Thursday, July 30, 2009

12 Weeks

Today is 12 weeks post-op. We’re not where I wanted to be, but, as I keep reminding myself, we’re a lot farther along than we could be. I don’t want to be too optimistic right now, because it seems like every time I tell someone how well Reyna’s doing, I get home and find her worse than when I left. The good news is that she is doing better, the limp is fading, and the sass is definitely out in full force (and if I go home today to find her limping and grumpy, I’m going to be so aggravated). We have one more week of taking things very easy, and then we can start walks again. Not really looking forward to the boredom that is looping the cul-de-sac, but I’m going to make very sure we don’t push things.

Such Pitifulness

If you ask him, Niko will tell you that he only has one true joy in his life – his disco ball and bell. Of course, he completely ignores the fact that he loves to play peek-a-boo with Reyna, but that’s not important right now. What’s important is that disco ball and bell. Poor Niko was devastated last week when he broke it by pulling the bell out of the ball. I tried to fix it, but the bell just wouldn’t stay in place. It took me a few days to get to the store to buy him a new one, and during that time Niko was a very depressed bird. I’ve never heard him so quiet. I tried swapping it out for a different toy, but he wasn’t interested. He didn’t even want to play with Reyna. He’s happy now, though, since he has the new disco ball and bell. He’s back to his old self, chirping and swinging around with one foot holding on to the bell. It’s amazing what a difference one little toy makes.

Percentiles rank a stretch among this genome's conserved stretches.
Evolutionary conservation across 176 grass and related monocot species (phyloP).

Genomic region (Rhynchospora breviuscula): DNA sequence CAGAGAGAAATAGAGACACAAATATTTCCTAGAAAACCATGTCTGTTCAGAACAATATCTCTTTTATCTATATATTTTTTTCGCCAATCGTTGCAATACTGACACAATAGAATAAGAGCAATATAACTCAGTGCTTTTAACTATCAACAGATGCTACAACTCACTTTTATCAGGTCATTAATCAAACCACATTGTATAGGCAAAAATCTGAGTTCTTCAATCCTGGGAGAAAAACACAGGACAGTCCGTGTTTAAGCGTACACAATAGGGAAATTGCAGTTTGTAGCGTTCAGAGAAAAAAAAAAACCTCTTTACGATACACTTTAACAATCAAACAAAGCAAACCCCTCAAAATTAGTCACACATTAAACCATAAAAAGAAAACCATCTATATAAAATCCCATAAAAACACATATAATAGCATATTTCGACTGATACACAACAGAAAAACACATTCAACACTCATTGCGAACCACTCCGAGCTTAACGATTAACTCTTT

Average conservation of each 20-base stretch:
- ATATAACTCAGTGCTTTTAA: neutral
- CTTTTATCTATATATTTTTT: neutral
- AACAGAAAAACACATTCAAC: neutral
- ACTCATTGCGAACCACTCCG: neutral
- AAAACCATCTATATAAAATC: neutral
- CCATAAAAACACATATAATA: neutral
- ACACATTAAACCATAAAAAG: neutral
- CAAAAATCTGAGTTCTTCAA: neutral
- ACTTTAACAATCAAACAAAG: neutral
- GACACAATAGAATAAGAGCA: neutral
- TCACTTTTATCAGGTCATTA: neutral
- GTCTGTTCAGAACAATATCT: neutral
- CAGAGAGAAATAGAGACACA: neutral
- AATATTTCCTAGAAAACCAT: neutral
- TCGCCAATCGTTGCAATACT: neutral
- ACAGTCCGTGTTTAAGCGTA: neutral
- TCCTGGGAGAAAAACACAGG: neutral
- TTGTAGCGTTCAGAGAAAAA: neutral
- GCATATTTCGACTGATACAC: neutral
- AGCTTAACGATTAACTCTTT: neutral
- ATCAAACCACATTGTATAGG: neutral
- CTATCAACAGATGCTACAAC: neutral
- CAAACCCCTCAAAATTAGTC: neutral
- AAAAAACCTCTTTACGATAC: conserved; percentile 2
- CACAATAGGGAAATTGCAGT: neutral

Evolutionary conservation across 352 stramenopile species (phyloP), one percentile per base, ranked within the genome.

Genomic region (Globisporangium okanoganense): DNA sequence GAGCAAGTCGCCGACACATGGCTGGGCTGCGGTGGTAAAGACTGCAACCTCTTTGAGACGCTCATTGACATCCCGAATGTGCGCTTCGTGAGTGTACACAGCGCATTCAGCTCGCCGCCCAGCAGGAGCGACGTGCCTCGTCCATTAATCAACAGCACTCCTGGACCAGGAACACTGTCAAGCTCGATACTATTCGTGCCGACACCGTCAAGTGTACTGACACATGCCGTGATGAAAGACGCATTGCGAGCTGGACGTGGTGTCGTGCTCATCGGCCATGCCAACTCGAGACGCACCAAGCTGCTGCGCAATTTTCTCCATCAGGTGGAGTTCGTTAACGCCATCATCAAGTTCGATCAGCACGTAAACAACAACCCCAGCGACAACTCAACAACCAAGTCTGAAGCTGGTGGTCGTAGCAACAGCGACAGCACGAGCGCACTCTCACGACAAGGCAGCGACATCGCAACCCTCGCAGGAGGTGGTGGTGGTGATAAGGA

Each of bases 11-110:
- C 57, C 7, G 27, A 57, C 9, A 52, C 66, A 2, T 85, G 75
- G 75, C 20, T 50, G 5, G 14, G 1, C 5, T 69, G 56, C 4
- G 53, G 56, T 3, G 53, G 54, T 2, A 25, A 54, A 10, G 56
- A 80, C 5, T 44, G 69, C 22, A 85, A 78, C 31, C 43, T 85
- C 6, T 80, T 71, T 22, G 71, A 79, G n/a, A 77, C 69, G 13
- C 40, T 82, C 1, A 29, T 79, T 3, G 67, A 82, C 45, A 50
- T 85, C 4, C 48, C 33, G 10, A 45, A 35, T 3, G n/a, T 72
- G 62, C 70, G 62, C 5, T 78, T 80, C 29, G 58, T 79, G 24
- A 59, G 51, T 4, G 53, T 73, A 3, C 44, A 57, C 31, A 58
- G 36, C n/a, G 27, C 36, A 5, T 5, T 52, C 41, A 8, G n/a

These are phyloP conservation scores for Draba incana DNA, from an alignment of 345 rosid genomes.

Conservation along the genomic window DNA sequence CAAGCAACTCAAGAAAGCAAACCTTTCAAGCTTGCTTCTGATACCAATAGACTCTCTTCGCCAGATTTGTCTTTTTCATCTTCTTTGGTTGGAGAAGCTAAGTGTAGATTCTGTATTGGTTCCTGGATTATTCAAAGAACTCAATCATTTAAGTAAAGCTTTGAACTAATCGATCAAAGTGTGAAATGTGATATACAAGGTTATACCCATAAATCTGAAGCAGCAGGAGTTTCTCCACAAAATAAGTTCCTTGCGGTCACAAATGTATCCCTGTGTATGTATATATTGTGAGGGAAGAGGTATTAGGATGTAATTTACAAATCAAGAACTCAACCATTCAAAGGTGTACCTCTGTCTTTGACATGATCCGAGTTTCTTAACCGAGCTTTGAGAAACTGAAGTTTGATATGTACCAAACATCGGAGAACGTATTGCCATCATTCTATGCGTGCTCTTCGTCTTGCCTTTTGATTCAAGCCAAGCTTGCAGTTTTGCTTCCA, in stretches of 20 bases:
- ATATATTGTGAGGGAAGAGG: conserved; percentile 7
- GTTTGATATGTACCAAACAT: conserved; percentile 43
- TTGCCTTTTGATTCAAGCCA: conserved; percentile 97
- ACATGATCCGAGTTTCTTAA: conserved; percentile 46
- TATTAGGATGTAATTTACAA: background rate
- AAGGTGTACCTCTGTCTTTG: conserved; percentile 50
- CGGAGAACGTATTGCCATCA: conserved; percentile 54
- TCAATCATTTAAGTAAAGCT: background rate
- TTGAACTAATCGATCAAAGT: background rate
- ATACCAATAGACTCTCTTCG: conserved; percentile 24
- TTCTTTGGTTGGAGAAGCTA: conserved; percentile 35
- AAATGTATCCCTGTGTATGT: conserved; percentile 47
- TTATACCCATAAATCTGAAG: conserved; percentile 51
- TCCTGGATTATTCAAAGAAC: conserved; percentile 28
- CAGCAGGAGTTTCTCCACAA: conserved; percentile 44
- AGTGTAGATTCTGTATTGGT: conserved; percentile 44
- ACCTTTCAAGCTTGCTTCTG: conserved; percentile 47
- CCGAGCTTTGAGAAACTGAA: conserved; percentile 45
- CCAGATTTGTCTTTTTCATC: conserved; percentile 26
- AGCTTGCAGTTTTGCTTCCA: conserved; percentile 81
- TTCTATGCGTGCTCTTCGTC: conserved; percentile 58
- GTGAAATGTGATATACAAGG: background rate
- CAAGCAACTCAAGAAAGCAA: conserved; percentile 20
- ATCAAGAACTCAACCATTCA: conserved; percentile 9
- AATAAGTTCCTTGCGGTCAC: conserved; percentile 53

Jeff – please don’t buy anymore insanely addictive toys for the critters in the house – I can’t handle the withdrawal symptoms.

Monday, July 27, 2009

Here, Kitty, Kitty, Kitty...

Saturday, I went to the Carnivore Preservation Trust with Mary and her nephew, Mitchell.

Our tour group had several people, including a bunch of small children. The guide started us out with some general information about the compound, its history, and some of the animals. She also told us to stay on either side of her, because the cats tended to aim for her when they sprayed. I considered that to be excellent advice. Another comment I found entertaining was that the parents needed to make sure their kids didn’t run and shriek – the cats are really excited by that.

Our first stop was Mary Stewart and Kiniki Caracal. When we first got to the enclosure, Kiniki was chewing on the back of Mary Stewart's neck.

Mary Stewart decided she'd had enough of that, so she ran Kiniki off. Since he didn't have anything better to do, Kiniki decided to check out the group of people who were clearly waiting to admire him.

Kiniki apparently has a habit of spraying the tour guide, and so she was quick to point out the warning signs - butt presented and tail raised. And spray her, he did.

Next on the tour was Magoo Ocelot. Magoo was very talkative (and very stinky). The guide said that it had been determined that the only way to remove the ocelot smell from a house where one had been kept as a pet was to just burn the house down. Based on the stench, I believe her.

Magoo very clearly expected and enjoyed the tribute of raw meat that the guide gave him. Even though he appeared to be very gentle when taking the meat, I don't think I'd be inclined to give him a treat by hand.